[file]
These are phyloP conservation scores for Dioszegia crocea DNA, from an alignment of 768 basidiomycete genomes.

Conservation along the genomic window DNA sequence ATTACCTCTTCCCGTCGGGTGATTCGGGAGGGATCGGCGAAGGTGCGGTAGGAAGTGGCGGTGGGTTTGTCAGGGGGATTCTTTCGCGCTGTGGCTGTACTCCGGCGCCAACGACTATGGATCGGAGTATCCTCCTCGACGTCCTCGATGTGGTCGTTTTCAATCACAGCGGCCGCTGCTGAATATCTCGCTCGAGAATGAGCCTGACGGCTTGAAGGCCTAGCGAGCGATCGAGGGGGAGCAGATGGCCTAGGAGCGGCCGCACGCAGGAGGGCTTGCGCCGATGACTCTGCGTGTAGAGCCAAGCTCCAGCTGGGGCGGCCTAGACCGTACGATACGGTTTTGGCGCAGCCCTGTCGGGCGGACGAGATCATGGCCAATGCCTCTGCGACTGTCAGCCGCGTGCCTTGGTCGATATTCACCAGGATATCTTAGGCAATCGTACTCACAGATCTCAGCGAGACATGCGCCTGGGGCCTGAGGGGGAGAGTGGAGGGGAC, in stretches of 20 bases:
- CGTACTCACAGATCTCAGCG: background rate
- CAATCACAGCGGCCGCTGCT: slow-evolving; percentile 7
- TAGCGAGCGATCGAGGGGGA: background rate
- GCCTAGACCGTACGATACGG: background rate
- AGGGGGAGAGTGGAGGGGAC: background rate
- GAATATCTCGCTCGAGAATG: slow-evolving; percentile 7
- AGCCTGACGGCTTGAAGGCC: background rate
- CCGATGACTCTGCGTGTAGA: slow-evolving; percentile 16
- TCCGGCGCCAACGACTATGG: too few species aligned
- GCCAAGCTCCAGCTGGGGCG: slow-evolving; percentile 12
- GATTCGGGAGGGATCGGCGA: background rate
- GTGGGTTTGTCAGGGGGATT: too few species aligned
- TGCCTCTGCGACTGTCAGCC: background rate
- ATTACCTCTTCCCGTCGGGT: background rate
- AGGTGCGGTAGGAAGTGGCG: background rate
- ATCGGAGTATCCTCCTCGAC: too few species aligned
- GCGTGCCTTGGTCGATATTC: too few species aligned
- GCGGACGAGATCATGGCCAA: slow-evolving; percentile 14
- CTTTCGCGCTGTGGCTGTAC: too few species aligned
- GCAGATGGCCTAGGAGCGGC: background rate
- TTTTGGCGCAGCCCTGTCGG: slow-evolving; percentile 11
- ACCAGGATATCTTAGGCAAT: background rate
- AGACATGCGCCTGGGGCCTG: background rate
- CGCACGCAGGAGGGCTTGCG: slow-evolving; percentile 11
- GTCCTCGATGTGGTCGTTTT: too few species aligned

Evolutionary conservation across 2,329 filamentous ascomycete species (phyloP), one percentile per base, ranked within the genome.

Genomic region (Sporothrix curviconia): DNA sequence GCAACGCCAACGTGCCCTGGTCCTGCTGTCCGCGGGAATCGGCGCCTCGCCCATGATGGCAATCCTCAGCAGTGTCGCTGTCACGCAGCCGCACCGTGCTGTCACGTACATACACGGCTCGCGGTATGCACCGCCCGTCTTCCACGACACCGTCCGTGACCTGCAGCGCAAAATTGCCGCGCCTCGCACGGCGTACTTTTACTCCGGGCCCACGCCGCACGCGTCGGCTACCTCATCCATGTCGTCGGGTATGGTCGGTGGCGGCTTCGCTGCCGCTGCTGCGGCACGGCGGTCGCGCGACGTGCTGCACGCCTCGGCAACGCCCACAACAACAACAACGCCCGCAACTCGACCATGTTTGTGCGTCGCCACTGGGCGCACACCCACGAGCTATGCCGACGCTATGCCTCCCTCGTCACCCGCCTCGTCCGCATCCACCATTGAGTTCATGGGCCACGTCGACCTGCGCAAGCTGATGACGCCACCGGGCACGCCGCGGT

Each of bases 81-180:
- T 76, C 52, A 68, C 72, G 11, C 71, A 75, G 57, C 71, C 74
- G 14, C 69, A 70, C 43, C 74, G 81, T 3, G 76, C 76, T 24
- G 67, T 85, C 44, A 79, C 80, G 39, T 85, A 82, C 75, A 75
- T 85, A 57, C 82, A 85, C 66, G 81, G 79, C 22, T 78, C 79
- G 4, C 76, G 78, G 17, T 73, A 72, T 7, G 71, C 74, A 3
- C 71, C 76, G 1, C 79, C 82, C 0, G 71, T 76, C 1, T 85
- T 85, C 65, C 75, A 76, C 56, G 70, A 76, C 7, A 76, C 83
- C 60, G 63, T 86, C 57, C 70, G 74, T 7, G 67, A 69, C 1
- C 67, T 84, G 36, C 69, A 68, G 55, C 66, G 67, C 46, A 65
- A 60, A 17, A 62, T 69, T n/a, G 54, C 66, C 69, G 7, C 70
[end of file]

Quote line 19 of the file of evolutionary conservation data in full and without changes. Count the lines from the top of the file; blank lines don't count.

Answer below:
- GCGTGCCTTGGTCGATATTC: too few species aligned